After spending two years in Tahiti, Gauguin returned to France in August of 1893 arriving in Marseilles with very little money. He was under the impression that as his friends in Paris and Copenhagen had written to him of their enthusiasm for his latest batch of Tahitian paintings he would have the prospect of a substantial income. Gauguin borrowed money to pay for his passage to Paris only to find that his dealers Boussod and Valadon had not sold any of his works. "When he discovered that they had made no sales, he severed the relationship on the spot and took all his paintings and ceramics out of the gallery" (N.M. Matthews, Paul Gauguin: An Erotic Life, New Haven, 2001, p. 193). In November of that year he had an exhibition at Galerie Durand-Ruel, selling eleven paintings and netting close to 10,000 francs. He had also inherited 13,000 francs from his bachelor uncle Isidore, and was able to establish himself on the rue Vercingétorix on the outskirts of Montparnasse. There were, however, conflicting reports on the financial success of the Durand-Ruel show, "According to Monfried, Gauguin's exhibition was followed by 'un insuccès pécuniaire' (financial failure), which arose from a quarrel between him and Durand-RuelWhatever happened, even though Gauguin had an enviable cushion of money through sales and inheritance, he knew that he had lost his chance for the kind of steady income and promotion that only an established dealer like Durand-Ruel could provide" (op. cit., pp. 199-200). By September 1984, without a dealer to represent him or the prospect of another exhibition Gauguin was already planning his return to Tahiti.
In 1895 Gauguin summered in Brittany as a guest in the home of Polish artist Wladyslaw Slewinkski, a friend and member of the "Pont-Aven" group that Gauguin had spearheaded. Enfant au bavoir is closely related to a major oil painted that same year, Double portrait d'enfants (Wildenstein, 1964, no. 530; fig. 1), and was one of a series of three smaller canvases that he painted that summer. The current work was a gift to Slewinkski and his wife; the second was a gift to artist Charles Filiger, also a guest at Slewinkski's home during this time; the whereabouts of the third canvas remain unknown. While the identity of the infant in the current work is not known, it was perhaps the child of an acquaintance summering in Brittany, such as Paul Sérusier or Claude-Emile Schuffenecker.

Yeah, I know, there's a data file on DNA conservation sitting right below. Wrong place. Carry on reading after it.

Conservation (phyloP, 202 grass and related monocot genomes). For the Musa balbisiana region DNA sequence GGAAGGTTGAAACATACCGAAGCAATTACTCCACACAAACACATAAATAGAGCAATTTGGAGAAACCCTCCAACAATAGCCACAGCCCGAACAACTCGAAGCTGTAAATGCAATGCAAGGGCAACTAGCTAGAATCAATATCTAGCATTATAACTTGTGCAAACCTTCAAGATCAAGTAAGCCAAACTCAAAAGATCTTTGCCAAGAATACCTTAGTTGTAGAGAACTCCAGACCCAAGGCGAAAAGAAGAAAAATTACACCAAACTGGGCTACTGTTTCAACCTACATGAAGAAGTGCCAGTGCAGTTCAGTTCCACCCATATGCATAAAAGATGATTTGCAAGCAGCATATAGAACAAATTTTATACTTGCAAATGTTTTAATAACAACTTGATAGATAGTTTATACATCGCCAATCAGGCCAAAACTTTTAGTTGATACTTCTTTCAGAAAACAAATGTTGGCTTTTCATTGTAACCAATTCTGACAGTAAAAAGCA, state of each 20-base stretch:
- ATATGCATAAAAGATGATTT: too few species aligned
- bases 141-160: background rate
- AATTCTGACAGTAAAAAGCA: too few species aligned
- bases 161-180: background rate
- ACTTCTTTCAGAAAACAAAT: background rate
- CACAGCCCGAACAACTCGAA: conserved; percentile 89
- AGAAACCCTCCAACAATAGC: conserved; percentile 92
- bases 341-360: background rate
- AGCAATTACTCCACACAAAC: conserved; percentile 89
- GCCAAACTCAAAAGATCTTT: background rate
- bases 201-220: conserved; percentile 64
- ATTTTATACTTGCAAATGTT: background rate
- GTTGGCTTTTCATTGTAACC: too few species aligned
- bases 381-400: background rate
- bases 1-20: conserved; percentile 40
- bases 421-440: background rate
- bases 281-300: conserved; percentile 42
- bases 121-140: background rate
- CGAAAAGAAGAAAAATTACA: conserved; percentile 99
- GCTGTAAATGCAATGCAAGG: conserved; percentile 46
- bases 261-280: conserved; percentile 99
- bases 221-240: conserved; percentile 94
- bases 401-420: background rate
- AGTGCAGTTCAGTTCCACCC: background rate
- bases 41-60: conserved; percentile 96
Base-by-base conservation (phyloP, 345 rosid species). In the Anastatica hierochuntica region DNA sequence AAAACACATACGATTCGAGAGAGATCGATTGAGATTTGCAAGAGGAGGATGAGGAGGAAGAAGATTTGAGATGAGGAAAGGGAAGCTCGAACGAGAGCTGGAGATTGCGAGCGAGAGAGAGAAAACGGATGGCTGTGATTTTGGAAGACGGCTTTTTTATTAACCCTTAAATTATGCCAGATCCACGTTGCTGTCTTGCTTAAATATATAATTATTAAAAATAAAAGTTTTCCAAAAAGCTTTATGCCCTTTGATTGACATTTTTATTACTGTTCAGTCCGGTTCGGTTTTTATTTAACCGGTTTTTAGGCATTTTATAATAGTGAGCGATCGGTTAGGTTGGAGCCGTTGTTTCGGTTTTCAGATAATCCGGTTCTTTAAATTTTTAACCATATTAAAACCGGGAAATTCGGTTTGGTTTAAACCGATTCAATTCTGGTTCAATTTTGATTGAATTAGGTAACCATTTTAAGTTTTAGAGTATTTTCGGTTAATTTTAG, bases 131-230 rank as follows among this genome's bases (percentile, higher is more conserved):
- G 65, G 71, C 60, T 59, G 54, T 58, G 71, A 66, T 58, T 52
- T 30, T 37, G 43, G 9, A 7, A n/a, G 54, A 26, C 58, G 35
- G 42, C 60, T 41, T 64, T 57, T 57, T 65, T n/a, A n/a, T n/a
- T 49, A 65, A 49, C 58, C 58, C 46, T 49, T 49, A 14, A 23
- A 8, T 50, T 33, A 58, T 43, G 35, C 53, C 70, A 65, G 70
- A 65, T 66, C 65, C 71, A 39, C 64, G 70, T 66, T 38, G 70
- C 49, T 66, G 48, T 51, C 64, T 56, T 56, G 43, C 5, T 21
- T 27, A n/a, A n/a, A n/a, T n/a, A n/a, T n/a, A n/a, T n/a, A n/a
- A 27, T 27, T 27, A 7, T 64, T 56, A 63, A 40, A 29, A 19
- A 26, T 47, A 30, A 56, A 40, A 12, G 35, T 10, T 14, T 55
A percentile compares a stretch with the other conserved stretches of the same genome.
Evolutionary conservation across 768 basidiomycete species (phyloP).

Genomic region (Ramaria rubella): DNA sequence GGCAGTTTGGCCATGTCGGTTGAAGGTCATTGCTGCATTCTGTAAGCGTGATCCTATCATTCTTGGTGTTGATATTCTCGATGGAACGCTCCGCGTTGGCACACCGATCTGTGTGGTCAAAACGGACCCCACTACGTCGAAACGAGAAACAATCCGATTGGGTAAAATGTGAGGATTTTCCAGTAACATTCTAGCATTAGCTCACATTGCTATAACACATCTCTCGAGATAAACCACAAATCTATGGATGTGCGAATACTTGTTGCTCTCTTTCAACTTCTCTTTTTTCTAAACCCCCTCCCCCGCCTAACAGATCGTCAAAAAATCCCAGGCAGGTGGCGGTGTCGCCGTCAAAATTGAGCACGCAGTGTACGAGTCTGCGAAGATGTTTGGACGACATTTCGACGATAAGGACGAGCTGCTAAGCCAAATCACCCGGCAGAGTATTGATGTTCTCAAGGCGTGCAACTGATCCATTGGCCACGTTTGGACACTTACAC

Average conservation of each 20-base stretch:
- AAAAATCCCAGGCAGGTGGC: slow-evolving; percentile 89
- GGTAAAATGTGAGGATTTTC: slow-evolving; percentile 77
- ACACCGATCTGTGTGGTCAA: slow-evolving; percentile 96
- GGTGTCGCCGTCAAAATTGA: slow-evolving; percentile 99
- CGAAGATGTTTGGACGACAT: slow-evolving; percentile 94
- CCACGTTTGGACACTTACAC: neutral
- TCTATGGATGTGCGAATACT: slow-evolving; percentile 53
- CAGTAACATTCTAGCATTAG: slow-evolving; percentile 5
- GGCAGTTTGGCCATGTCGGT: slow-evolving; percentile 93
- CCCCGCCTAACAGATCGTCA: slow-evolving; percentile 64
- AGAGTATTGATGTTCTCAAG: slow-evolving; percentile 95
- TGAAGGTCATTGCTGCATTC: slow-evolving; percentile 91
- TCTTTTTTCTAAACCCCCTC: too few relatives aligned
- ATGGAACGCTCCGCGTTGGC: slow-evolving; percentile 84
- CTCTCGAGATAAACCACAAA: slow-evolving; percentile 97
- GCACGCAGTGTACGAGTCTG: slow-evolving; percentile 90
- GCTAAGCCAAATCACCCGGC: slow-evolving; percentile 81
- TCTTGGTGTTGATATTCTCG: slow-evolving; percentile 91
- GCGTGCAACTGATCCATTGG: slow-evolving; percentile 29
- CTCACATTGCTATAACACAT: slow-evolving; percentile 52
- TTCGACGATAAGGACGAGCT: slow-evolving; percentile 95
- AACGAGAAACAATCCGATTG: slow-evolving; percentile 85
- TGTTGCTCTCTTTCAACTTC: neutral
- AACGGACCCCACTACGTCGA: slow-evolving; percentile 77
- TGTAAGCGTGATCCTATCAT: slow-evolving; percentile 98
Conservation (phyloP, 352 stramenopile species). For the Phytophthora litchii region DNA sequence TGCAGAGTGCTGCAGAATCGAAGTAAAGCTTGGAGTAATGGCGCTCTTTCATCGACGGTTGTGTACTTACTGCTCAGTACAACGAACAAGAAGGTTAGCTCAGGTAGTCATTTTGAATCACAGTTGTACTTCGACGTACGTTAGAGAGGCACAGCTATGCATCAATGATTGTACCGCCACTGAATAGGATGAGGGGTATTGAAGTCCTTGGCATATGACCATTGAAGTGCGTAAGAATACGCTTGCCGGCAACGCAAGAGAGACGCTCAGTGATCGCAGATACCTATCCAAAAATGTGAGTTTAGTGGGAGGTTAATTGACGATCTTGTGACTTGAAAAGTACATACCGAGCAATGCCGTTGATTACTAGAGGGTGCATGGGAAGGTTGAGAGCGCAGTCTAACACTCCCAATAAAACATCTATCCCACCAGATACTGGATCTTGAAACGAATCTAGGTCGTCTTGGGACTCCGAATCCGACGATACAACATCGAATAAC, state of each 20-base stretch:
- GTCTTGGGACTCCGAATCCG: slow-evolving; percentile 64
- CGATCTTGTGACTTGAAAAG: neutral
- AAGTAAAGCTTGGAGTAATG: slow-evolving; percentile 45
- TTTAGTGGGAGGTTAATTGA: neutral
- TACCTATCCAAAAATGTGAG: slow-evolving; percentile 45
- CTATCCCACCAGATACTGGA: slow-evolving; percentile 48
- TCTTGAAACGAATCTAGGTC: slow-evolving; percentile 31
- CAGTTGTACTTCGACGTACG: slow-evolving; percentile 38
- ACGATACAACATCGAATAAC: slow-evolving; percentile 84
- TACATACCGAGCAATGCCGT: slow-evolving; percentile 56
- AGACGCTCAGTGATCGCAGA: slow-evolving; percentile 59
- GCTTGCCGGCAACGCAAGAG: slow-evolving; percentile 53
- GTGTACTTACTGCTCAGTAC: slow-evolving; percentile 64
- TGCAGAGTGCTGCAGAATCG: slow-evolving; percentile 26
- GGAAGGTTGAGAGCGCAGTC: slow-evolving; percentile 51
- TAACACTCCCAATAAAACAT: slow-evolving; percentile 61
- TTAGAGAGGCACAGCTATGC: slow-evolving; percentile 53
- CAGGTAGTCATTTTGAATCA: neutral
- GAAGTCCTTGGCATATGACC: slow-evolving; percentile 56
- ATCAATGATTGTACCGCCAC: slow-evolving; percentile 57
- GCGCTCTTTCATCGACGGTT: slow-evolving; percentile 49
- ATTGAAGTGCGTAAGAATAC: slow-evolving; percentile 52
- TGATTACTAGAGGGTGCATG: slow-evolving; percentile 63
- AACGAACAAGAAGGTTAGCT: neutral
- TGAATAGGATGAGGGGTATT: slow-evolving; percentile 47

Portraits of children are rare in Gauguin's oeuvre; there are only fifteen recorded pictures in which Gauguin portrayed his own children, the most intimate of which were painted between 1883-1885 when Gauguin and his young son, Clovis, lived together in Paris following personal adversity and financial misfortune in Copenhagen. The most magical work from this period, Clovis endormi (Wildenstein, 1964, no. 81) features the young boy with flowing golden locks slumbering next to a large antique Norwegian tankard. It is packed with a deeply personal significance, and represents the most intimate and involved period of Gauguin's life as a father.
(fig. 1) Paul Gauguin, Double portrait d'enfants, 1895. Ny Carlsberg Glyptotek, Copenhagen.
(fig. 2) Paul Gauguin, Head of a Child, circa 1890. Private collection.